In an English class that fall, Phillip wrote assignments that especially spoke to us and to his other loved ones and friends. These writings, given to us by his teacher after he passed away, were a great comfort.
Phillip wrote how he loved God, and also his family: The person I love the most in this world is God. After that comes my mom and dad, my family and grandparents. I love my mom because she treats me and all of my brothers and sisters with loveÉ she has a lot of patience in everything she doesÉ my mom makes me feel good on the inside. This spoke to me, as his mother, how he had a forgiving heart for my many failings.
He also wrote about death and loss and said that he felt thankful he had never lost a family member or cousin or someone really close to him; yet he acknowledged that loss is very hard. Some people in our church have died that I knew, and it was sad, he wrote. He also remembered when a friend’s baby had died at one month old.
The living faith that Phillip had in his heart came through in his writings. He wrote that he didn’t need to fear death: I do not think death is something to really be scared of. When I die, if I have faith, I will go to heaven. Some people that believe in reincarnation probably are not scared of dyingÉ they believe they will come back to earth as another person. I do not think this is true. I will have another life, but it will be my soul in heaven. The people that should be scared of dying are those who worship the devil or some other false idol. If I love God when I die and have a clean conscience and soul, I will go to heavenÉ I have all faith in God. He promises us we will go to heaven if we have faith when we die.
Hearing and believing the gospel was important to Phillip. After he died, a minister shared with us of a time when Phillip had gone to his grandmother, feeling he had offended her and wanted to have the matter cared for.
We received letters that testified of the faith Phillip shared with his believing friends. His death especially spoke to them, and some said: If I had been called that day, would I have been ready? The love that his friends showed to us after his death meant so much. His cousin Keith Moll wrote a poem in his memory. The poem’s last lines revealed the prayer of this dear friend’s heart: In this faith I endeavor to stay until God calls me to be with thee for aye. Phillip’s friends, the young believers in Arizona, sang a song in his memory at the 1991 Phoenix Winter Services.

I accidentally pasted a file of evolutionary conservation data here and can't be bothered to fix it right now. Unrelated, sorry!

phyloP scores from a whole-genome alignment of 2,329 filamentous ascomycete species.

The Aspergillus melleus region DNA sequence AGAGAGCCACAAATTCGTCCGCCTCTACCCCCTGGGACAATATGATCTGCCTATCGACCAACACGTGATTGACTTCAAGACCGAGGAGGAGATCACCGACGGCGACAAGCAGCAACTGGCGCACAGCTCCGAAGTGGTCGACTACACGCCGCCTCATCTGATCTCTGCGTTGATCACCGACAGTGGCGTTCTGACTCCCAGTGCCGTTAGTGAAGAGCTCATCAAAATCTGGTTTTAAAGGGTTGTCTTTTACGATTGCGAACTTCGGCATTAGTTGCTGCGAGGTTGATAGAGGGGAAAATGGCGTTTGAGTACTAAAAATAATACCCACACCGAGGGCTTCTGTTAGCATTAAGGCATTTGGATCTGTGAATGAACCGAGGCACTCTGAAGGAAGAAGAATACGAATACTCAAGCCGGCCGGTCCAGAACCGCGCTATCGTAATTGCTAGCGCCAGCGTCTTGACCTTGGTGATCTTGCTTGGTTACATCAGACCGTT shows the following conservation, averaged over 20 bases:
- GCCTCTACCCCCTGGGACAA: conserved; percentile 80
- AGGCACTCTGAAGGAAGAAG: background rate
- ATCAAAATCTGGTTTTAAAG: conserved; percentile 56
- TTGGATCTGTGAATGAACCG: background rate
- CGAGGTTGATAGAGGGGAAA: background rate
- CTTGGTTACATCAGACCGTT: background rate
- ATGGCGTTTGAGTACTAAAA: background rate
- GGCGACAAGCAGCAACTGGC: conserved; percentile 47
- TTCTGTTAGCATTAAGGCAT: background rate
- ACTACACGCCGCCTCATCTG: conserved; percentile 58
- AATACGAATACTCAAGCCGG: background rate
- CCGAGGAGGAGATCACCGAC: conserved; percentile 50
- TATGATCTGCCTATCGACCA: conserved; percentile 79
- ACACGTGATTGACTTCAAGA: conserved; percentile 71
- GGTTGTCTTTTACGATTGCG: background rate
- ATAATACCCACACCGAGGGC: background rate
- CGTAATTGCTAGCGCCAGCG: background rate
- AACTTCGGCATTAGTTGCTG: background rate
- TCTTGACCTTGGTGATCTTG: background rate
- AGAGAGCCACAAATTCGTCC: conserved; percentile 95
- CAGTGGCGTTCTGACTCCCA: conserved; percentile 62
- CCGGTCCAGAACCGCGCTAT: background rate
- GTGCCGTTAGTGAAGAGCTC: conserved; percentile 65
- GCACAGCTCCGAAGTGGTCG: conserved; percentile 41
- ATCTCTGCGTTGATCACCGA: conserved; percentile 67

One young girl sent us a card and wrote that she’d been given the gift of life – she hoped that she could remain in faith and serve God. We were comforted by the many messages we received and by the love of the believers.
When it would have been Phil’s 20th birthday, youth in our congregation came to our home with 20 roses and sang to us. The love of the young believers touched our hearts very deeply.
It was and still is today a great comfort to know that our son was heaven-acceptable, we do not need to doubt. Phillip has achieved his heavenly victory, and we hope and pray we will see him one day in heaven.
1.Grief is often associated with the loss of a loved one, yet one can experience grief from a loss other than death. How have you experienced this?
2.Explain the circumstances of a grieving experience in your life. How did you react? What did you try do to work through your grief?
3.What has been especially helpful to you during a time of grief? What has been the least helpful? Which people have been most supportive?
4.How should we approach one who is in a time of grieving and loss? How can you use your own experiences to assist that person?
5.Some suggest a grief journal, writing letters or poems, or the use of artwork or photograph collages as ways to express one’s loss and grief. Share experiences you may have with these.
6.Many experience grief over a loved one who died not in faith. Share your experience. What helped you attain acceptance of this?
7.Some people advise that it isn’t necessary to say anything to one who is grieving – your presence is enough. Discuss.